Linux USB to TTL

Step 1: Connect USB to TTL Converter Cable (see Windows USB to TTL)
Connect the USB to TTL converter cable to your computer's USB port and to the serial port on the BMC (Baseboard Management Controller). This will allow you to establish a direct communication link with the BMC.

Step 2: Identify the Serial Port
Open a terminal window on your computer. Use the dmesg command to identify the name of the serial port that the USB to TTL converter cable is connected to. It should appear as something like /dev/ttyUSB0 or /dev/ttyACM0. Alternatively, find the symlink in /dev/serial/by-id/.

Step 3: Open a Screen Session
Using the terminal, employ the screen or picocom commands to initiate a session to the identified serial port. Both programs should be easily installable from the system's package manager and require root privileges. Assuming the serial device is /dev/ttyUSB0 (substitute as necessary), the command would look something like this:

  • screen: sudo screen /dev/ttyUSB0 115200
    If you are prompted, press the "Enter" key to confirm agreement with the device's baud rate, which should be set at 115200. This sets the communication speed between your computer and the BMC.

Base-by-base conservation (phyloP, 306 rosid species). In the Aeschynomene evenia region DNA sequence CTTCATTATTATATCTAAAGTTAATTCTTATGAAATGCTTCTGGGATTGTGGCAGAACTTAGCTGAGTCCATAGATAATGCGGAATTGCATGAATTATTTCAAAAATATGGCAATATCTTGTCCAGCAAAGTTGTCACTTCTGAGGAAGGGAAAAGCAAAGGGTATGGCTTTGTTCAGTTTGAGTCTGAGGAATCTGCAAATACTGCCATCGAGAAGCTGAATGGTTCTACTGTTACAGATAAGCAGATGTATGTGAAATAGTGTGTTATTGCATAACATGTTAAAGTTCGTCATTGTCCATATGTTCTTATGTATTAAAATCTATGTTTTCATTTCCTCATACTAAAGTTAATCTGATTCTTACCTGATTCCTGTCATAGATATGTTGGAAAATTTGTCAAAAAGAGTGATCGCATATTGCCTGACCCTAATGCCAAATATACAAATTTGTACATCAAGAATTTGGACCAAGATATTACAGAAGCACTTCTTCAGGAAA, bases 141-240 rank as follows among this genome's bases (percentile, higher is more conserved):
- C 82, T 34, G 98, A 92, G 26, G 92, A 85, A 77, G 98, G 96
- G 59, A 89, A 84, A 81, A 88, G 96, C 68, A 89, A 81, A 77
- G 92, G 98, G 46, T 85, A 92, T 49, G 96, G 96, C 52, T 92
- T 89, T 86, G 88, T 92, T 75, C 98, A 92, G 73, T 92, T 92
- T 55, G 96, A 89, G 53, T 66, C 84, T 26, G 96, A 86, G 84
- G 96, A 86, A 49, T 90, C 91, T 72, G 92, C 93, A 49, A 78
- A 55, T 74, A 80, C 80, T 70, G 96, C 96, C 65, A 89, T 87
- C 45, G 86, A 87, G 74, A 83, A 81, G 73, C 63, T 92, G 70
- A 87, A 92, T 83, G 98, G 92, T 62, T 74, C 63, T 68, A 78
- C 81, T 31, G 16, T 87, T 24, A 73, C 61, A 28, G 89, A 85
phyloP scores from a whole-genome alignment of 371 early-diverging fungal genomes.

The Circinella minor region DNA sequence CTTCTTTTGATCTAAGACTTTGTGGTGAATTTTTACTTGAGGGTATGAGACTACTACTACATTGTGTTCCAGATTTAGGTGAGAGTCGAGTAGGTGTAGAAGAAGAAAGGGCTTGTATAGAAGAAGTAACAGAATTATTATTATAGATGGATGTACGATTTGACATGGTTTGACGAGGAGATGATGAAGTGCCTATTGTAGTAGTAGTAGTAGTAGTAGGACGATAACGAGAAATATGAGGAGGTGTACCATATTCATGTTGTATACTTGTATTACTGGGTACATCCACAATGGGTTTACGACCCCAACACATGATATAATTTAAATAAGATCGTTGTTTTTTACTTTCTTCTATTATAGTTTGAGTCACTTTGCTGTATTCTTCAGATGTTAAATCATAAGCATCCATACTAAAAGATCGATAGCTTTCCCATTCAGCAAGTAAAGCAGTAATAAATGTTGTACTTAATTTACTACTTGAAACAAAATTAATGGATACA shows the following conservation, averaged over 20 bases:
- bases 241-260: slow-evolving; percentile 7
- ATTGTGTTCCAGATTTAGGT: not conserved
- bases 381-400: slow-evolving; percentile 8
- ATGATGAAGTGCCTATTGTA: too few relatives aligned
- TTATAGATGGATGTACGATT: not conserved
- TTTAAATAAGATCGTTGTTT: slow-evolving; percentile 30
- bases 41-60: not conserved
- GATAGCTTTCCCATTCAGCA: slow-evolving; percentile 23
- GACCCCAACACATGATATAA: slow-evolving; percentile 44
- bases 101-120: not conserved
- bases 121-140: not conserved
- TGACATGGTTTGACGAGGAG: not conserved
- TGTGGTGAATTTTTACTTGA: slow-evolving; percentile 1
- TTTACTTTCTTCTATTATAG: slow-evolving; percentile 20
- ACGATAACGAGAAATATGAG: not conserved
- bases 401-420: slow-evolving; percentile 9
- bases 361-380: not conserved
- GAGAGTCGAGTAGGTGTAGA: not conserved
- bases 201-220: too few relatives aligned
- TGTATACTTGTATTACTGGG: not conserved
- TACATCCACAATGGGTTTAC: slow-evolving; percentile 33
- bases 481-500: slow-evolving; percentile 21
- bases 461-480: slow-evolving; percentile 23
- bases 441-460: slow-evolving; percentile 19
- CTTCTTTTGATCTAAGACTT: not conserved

• picocom: sudo picocom /dev/ttyUSB0 -b 115200
    To remap the escape sequence, e.g. to avoid conflicts when nesting in a tmux session, provide an additional argument --escape <char>, such as -e b. Exiting the program thus becomes a key combination Ctrl-b Ctrl-x.

Step 4: Monitor System Messages
After connecting, you should be able to view the system's boot process, kernel messages, and other debug information directly in the terminal window.

Step 5: Access BMC's Command Line Interface (CLI)
To reach the BMC's command line interface, you will be asked to enter the appropriate login credentials when prompted. This could be a username and password specific to your device or system.

Step 6: Execute Commands and Make Configuration Changes
Once logged into the BMC's CLI, you are now able to run commands and make configuration changes as necessary, based on your specific requirements or tasks at hand.

What’s Next